Sofia Tolstoy, at 19, after the first of their thirteen children:
I am left alone morning, afternoon and night. I am to gratify his pleasure and nurse his child, I am a piece of household furniture. I am a woman. I try to suppress all human feelings. When the machine is working properly it heats the milk, knits a blanket, makes little requests and bustles about trying not to think — and life is tolerable. But the moment I am alone and allow myself to think, everything seems insufferable.
I am so often alone with my thoughts that the need to write in my diary comes quite naturally […] Now I am well again and not pregnant — it terrifies me how often I have been in that condition. He said that for him being young meant “I can achieve anything.” For me […] reason tells me that there is nothing I either want or can do beyond nursing, eating, drinking, sleeping, and loving and caring for my husband and babies, all of which I know is happiness of a kind, but why do I feel so woeful all the time, and weep as I did yesterday? I am writing this now with the pleasantly exciting sense that nobody will ever read it, so I can be quite frank with myself […].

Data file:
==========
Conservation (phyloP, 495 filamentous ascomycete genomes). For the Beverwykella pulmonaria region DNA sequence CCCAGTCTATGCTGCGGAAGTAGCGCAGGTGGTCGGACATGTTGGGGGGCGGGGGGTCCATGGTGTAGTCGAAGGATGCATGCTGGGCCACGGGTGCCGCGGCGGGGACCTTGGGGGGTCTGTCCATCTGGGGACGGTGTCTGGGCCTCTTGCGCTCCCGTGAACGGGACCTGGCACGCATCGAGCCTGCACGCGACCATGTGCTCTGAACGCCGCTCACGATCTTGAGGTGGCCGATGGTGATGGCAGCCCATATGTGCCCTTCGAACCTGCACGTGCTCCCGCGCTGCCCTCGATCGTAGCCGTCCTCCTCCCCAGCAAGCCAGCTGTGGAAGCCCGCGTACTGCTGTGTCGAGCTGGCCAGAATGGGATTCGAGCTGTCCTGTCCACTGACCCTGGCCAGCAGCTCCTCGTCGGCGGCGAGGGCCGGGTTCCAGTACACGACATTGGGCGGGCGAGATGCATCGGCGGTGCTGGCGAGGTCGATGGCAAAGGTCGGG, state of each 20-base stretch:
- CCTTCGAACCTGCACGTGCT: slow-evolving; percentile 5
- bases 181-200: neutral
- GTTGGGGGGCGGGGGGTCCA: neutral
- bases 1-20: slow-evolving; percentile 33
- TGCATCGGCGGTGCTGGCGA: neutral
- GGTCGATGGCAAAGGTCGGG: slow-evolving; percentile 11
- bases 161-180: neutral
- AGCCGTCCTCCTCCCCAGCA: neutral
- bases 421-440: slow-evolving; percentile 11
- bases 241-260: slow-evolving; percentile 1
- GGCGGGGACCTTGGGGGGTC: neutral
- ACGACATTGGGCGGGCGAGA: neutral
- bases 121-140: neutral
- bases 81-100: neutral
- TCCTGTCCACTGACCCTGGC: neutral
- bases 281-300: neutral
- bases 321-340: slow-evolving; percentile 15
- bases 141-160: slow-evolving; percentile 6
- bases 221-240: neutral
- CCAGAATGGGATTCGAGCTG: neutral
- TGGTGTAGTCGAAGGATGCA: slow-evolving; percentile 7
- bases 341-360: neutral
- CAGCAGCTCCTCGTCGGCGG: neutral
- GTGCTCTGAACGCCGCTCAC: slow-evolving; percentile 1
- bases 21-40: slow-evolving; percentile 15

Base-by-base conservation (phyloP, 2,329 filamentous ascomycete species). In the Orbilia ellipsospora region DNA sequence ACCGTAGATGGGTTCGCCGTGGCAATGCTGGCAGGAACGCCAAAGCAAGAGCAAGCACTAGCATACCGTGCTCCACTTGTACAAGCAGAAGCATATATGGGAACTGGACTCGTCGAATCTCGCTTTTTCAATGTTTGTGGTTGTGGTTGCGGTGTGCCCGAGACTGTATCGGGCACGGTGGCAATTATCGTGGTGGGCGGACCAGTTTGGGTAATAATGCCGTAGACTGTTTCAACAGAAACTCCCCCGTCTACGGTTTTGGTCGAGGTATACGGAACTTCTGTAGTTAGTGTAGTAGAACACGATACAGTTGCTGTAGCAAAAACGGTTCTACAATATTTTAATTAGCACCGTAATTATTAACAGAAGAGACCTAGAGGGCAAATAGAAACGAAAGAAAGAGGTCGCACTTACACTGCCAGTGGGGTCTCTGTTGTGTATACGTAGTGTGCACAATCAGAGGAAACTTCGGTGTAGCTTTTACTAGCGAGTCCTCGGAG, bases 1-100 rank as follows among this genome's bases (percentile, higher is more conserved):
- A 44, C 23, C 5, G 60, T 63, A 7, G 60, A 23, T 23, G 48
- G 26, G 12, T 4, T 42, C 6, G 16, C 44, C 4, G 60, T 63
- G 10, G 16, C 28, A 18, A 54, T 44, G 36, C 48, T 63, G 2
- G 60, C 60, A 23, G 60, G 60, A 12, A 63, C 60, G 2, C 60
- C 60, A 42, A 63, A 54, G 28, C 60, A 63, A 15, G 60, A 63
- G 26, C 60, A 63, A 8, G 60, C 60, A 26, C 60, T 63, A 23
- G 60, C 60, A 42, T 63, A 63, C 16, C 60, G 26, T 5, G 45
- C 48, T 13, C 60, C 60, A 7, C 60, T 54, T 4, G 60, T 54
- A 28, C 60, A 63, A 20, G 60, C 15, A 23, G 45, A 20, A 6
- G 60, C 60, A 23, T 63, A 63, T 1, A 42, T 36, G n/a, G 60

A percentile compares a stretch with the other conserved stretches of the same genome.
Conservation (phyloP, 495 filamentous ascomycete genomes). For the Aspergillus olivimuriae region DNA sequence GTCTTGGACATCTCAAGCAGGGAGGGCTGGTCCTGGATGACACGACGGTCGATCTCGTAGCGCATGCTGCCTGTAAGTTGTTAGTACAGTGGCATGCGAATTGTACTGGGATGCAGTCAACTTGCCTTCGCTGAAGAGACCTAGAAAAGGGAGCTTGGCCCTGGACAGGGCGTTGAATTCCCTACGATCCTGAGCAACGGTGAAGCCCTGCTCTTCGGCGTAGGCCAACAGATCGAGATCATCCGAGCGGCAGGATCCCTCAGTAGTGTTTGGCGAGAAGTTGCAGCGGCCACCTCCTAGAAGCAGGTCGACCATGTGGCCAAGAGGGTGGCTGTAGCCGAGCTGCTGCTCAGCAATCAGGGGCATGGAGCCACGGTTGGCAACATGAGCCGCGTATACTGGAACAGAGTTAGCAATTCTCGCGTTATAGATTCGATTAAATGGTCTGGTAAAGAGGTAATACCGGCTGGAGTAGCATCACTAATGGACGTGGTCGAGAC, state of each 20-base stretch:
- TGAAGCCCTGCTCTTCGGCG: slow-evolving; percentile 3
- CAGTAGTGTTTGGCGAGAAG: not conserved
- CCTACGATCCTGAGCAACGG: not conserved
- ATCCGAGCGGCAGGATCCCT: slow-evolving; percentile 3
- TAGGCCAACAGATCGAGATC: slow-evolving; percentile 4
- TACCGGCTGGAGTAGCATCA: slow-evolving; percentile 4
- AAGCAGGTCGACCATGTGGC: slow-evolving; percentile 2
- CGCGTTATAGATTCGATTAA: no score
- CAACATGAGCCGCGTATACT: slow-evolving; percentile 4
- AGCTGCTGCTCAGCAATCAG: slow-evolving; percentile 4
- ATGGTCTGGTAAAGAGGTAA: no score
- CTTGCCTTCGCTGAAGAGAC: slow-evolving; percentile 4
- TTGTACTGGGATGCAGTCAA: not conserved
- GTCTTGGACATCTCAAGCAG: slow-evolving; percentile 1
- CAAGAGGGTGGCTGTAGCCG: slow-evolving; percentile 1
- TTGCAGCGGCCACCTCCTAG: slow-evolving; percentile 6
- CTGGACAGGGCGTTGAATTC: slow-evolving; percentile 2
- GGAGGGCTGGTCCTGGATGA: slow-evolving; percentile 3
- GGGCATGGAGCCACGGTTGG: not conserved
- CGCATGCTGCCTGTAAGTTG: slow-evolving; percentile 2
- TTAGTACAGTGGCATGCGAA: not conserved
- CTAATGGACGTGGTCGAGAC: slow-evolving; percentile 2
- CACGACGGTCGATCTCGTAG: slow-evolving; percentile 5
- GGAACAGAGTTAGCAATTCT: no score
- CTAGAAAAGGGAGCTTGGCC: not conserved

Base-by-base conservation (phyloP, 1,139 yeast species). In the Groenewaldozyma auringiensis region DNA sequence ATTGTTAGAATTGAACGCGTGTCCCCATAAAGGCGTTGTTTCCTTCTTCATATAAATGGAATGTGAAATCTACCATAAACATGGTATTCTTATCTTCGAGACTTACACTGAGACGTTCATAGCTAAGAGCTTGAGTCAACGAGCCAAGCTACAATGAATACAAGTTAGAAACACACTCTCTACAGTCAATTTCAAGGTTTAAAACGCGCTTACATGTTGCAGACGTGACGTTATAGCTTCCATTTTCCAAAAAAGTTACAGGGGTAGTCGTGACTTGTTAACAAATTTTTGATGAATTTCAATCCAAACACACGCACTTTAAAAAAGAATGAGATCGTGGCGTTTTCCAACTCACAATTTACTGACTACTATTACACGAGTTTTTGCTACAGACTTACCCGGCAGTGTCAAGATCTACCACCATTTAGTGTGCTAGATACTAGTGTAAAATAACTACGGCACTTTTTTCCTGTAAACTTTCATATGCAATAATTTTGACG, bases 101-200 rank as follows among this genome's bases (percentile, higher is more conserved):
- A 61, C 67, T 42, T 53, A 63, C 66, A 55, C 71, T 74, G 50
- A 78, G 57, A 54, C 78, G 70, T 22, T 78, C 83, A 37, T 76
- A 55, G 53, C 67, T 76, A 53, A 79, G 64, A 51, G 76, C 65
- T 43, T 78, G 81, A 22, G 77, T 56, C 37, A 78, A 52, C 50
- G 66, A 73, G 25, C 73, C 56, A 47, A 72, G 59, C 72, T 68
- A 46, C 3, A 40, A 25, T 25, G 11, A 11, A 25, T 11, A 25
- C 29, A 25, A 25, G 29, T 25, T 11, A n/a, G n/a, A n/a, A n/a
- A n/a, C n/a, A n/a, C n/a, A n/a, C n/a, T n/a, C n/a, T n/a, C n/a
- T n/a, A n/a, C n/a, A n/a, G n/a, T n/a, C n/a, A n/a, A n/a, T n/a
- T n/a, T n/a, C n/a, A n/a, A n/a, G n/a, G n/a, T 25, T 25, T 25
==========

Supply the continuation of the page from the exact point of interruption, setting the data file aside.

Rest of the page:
I have served a genius for almost forty years. Hundreds of times I have felt my intellectual energy stir within me and all sorts of desires - a longing for education, a love of music and the art. And time and again I have crushed and smothered these longings. Everyone asks, “But why should a worthless woman like you need an intellectual or artistic life?” To this question I can only reply: “I don’t know, but eternally suppressing it to serve a genius is a great misfortune.”